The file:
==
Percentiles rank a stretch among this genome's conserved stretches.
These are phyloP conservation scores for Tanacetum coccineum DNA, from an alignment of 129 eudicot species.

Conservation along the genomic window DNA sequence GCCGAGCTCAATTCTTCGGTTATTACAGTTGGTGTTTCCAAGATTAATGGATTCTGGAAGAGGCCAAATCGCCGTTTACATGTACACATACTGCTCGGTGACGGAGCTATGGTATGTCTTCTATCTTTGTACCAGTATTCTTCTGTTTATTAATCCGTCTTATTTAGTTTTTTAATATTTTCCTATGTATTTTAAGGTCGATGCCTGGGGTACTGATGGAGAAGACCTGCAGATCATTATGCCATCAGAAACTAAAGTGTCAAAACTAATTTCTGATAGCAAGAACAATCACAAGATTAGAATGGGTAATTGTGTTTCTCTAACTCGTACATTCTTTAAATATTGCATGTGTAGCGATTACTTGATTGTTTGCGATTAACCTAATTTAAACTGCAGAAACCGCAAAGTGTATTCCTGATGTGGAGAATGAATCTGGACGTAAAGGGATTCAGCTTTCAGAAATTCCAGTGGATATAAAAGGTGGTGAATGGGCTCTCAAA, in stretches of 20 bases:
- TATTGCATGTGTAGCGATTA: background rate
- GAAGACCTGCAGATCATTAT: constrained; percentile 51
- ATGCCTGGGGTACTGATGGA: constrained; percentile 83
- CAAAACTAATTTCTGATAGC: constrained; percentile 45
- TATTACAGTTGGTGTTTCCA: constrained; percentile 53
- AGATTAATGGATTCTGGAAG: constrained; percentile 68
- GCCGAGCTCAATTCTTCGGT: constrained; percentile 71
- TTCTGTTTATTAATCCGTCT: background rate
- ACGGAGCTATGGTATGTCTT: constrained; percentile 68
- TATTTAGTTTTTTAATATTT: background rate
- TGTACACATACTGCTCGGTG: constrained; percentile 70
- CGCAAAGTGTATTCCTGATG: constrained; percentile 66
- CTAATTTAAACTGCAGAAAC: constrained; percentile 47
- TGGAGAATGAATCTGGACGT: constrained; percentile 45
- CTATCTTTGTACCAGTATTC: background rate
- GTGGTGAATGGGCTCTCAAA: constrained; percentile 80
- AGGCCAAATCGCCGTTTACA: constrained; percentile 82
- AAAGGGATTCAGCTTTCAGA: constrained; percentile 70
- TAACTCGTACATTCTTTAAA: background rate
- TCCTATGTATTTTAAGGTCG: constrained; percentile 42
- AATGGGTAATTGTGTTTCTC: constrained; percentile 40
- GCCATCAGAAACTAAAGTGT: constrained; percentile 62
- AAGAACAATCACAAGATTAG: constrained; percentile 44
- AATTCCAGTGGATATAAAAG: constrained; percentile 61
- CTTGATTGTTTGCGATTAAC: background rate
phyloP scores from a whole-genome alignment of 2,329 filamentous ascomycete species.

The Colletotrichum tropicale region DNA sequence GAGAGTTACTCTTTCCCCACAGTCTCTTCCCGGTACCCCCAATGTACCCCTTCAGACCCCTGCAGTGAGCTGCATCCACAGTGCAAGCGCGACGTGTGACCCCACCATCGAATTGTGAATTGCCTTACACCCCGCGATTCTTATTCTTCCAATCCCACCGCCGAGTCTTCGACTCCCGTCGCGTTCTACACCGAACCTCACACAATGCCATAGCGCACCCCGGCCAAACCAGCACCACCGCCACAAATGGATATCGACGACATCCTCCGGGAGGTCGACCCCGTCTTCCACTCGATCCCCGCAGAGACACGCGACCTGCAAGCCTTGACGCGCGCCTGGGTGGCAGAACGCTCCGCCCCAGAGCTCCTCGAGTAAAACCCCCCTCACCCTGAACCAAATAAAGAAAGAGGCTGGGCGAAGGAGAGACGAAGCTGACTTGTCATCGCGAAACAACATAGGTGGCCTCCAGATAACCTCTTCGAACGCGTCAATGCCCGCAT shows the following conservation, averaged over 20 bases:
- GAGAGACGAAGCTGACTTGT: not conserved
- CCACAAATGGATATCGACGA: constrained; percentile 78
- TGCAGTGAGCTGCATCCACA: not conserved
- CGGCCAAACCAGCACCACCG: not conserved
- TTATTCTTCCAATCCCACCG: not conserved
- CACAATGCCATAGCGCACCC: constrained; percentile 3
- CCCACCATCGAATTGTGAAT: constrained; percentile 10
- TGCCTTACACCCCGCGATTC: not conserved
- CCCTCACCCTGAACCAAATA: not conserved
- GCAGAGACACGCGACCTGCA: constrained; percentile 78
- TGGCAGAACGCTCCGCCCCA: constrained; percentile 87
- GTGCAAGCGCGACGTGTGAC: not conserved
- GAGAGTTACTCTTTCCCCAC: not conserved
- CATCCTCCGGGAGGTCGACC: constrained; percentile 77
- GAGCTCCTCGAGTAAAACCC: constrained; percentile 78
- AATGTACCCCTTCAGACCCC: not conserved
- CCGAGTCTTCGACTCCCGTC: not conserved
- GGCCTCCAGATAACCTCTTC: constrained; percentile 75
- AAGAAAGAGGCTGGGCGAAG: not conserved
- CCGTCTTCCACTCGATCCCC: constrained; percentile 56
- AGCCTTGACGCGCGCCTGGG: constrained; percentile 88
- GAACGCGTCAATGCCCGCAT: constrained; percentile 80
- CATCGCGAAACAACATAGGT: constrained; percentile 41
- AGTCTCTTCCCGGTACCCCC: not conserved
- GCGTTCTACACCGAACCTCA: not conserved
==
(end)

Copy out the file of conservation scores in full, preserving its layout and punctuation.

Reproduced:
Percentiles rank a stretch among this genome's conserved stretches.
These are phyloP conservation scores for Tanacetum coccineum DNA, from an alignment of 129 eudicot species.

Conservation along the genomic window DNA sequence GCCGAGCTCAATTCTTCGGTTATTACAGTTGGTGTTTCCAAGATTAATGGATTCTGGAAGAGGCCAAATCGCCGTTTACATGTACACATACTGCTCGGTGACGGAGCTATGGTATGTCTTCTATCTTTGTACCAGTATTCTTCTGTTTATTAATCCGTCTTATTTAGTTTTTTAATATTTTCCTATGTATTTTAAGGTCGATGCCTGGGGTACTGATGGAGAAGACCTGCAGATCATTATGCCATCAGAAACTAAAGTGTCAAAACTAATTTCTGATAGCAAGAACAATCACAAGATTAGAATGGGTAATTGTGTTTCTCTAACTCGTACATTCTTTAAATATTGCATGTGTAGCGATTACTTGATTGTTTGCGATTAACCTAATTTAAACTGCAGAAACCGCAAAGTGTATTCCTGATGTGGAGAATGAATCTGGACGTAAAGGGATTCAGCTTTCAGAAATTCCAGTGGATATAAAAGGTGGTGAATGGGCTCTCAAA, in stretches of 20 bases:
- TATTGCATGTGTAGCGATTA: background rate
- GAAGACCTGCAGATCATTAT: constrained; percentile 51
- ATGCCTGGGGTACTGATGGA: constrained; percentile 83
- CAAAACTAATTTCTGATAGC: constrained; percentile 45
- TATTACAGTTGGTGTTTCCA: constrained; percentile 53
- AGATTAATGGATTCTGGAAG: constrained; percentile 68
- GCCGAGCTCAATTCTTCGGT: constrained; percentile 71
- TTCTGTTTATTAATCCGTCT: background rate
- ACGGAGCTATGGTATGTCTT: constrained; percentile 68
- TATTTAGTTTTTTAATATTT: background rate
- TGTACACATACTGCTCGGTG: constrained; percentile 70
- CGCAAAGTGTATTCCTGATG: constrained; percentile 66
- CTAATTTAAACTGCAGAAAC: constrained; percentile 47
- TGGAGAATGAATCTGGACGT: constrained; percentile 45
- CTATCTTTGTACCAGTATTC: background rate
- GTGGTGAATGGGCTCTCAAA: constrained; percentile 80
- AGGCCAAATCGCCGTTTACA: constrained; percentile 82
- AAAGGGATTCAGCTTTCAGA: constrained; percentile 70
- TAACTCGTACATTCTTTAAA: background rate
- TCCTATGTATTTTAAGGTCG: constrained; percentile 42
- AATGGGTAATTGTGTTTCTC: constrained; percentile 40
- GCCATCAGAAACTAAAGTGT: constrained; percentile 62
- AAGAACAATCACAAGATTAG: constrained; percentile 44
- AATTCCAGTGGATATAAAAG: constrained; percentile 61
- CTTGATTGTTTGCGATTAAC: background rate
phyloP scores from a whole-genome alignment of 2,329 filamentous ascomycete species.

The Colletotrichum tropicale region DNA sequence GAGAGTTACTCTTTCCCCACAGTCTCTTCCCGGTACCCCCAATGTACCCCTTCAGACCCCTGCAGTGAGCTGCATCCACAGTGCAAGCGCGACGTGTGACCCCACCATCGAATTGTGAATTGCCTTACACCCCGCGATTCTTATTCTTCCAATCCCACCGCCGAGTCTTCGACTCCCGTCGCGTTCTACACCGAACCTCACACAATGCCATAGCGCACCCCGGCCAAACCAGCACCACCGCCACAAATGGATATCGACGACATCCTCCGGGAGGTCGACCCCGTCTTCCACTCGATCCCCGCAGAGACACGCGACCTGCAAGCCTTGACGCGCGCCTGGGTGGCAGAACGCTCCGCCCCAGAGCTCCTCGAGTAAAACCCCCCTCACCCTGAACCAAATAAAGAAAGAGGCTGGGCGAAGGAGAGACGAAGCTGACTTGTCATCGCGAAACAACATAGGTGGCCTCCAGATAACCTCTTCGAACGCGTCAATGCCCGCAT shows the following conservation, averaged over 20 bases:
- GAGAGACGAAGCTGACTTGT: not conserved
- CCACAAATGGATATCGACGA: constrained; percentile 78
- TGCAGTGAGCTGCATCCACA: not conserved
- CGGCCAAACCAGCACCACCG: not conserved
- TTATTCTTCCAATCCCACCG: not conserved
- CACAATGCCATAGCGCACCC: constrained; percentile 3
- CCCACCATCGAATTGTGAAT: constrained; percentile 10
- TGCCTTACACCCCGCGATTC: not conserved
- CCCTCACCCTGAACCAAATA: not conserved
- GCAGAGACACGCGACCTGCA: constrained; percentile 78
- TGGCAGAACGCTCCGCCCCA: constrained; percentile 87
- GTGCAAGCGCGACGTGTGAC: not conserved
- GAGAGTTACTCTTTCCCCAC: not conserved
- CATCCTCCGGGAGGTCGACC: constrained; percentile 77
- GAGCTCCTCGAGTAAAACCC: constrained; percentile 78
- AATGTACCCCTTCAGACCCC: not conserved
- CCGAGTCTTCGACTCCCGTC: not conserved
- GGCCTCCAGATAACCTCTTC: constrained; percentile 75
- AAGAAAGAGGCTGGGCGAAG: not conserved
- CCGTCTTCCACTCGATCCCC: constrained; percentile 56
- AGCCTTGACGCGCGCCTGGG: constrained; percentile 88
- GAACGCGTCAATGCCCGCAT: constrained; percentile 80
- CATCGCGAAACAACATAGGT: constrained; percentile 41
- AGTCTCTTCCCGGTACCCCC: not conserved
- GCGTTCTACACCGAACCTCA: not conserved